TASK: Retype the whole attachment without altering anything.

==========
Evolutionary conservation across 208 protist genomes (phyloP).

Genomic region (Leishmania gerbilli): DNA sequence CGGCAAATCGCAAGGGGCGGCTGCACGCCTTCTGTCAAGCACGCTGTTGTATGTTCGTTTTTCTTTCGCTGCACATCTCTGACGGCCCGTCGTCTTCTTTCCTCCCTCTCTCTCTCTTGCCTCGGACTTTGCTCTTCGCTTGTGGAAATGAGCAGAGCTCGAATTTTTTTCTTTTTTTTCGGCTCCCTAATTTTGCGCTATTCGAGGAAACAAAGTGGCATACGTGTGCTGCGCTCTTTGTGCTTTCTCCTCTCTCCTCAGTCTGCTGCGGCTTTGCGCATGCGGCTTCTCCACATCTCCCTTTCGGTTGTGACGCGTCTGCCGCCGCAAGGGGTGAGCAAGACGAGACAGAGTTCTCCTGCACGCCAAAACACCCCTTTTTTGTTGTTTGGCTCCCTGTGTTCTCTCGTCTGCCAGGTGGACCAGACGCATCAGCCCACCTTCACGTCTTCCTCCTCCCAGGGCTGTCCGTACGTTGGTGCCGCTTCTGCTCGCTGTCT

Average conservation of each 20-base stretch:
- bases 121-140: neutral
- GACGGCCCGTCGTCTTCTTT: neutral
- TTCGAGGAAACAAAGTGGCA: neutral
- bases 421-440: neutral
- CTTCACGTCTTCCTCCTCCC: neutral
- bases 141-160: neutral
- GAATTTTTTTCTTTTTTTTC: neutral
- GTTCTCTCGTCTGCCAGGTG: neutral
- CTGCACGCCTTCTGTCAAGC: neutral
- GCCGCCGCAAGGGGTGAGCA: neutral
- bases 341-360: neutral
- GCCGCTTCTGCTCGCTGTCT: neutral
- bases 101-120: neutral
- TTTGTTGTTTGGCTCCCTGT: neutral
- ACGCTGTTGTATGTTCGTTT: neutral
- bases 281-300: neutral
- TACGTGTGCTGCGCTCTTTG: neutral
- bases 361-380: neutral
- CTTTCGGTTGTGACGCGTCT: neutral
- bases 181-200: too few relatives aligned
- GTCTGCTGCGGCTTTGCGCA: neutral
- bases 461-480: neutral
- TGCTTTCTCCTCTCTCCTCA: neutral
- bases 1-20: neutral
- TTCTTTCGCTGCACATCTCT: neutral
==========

Evolutionary conservation across 208 protist genomes (phyloP).

Genomic region (Leishmania gerbilli): DNA sequence CGGCAAATCGCAAGGGGCGGCTGCACGCCTTCTGTCAAGCACGCTGTTGTATGTTCGTTTTTCTTTCGCTGCACATCTCTGACGGCCCGTCGTCTTCTTTCCTCCCTCTCTCTCTCTTGCCTCGGACTTTGCTCTTCGCTTGTGGAAATGAGCAGAGCTCGAATTTTTTTCTTTTTTTTCGGCTCCCTAATTTTGCGCTATTCGAGGAAACAAAGTGGCATACGTGTGCTGCGCTCTTTGTGCTTTCTCCTCTCTCCTCAGTCTGCTGCGGCTTTGCGCATGCGGCTTCTCCACATCTCCCTTTCGGTTGTGACGCGTCTGCCGCCGCAAGGGGTGAGCAAGACGAGACAGAGTTCTCCTGCACGCCAAAACACCCCTTTTTTGTTGTTTGGCTCCCTGTGTTCTCTCGTCTGCCAGGTGGACCAGACGCATCAGCCCACCTTCACGTCTTCCTCCTCCCAGGGCTGTCCGTACGTTGGTGCCGCTTCTGCTCGCTGTCT

Average conservation of each 20-base stretch:
- bases 121-140: neutral
- GACGGCCCGTCGTCTTCTTT: neutral
- TTCGAGGAAACAAAGTGGCA: neutral
- bases 421-440: neutral
- CTTCACGTCTTCCTCCTCCC: neutral
- bases 141-160: neutral
- GAATTTTTTTCTTTTTTTTC: neutral
- GTTCTCTCGTCTGCCAGGTG: neutral
- CTGCACGCCTTCTGTCAAGC: neutral
- GCCGCCGCAAGGGGTGAGCA: neutral
- bases 341-360: neutral
- GCCGCTTCTGCTCGCTGTCT: neutral
- bases 101-120: neutral
- TTTGTTGTTTGGCTCCCTGT: neutral
- ACGCTGTTGTATGTTCGTTT: neutral
- bases 281-300: neutral
- TACGTGTGCTGCGCTCTTTG: neutral
- bases 361-380: neutral
- CTTTCGGTTGTGACGCGTCT: neutral
- bases 181-200: too few relatives aligned
- GTCTGCTGCGGCTTTGCGCA: neutral
- bases 461-480: neutral
- TGCTTTCTCCTCTCTCCTCA: neutral
- bases 1-20: neutral
- TTCTTTCGCTGCACATCTCT: neutral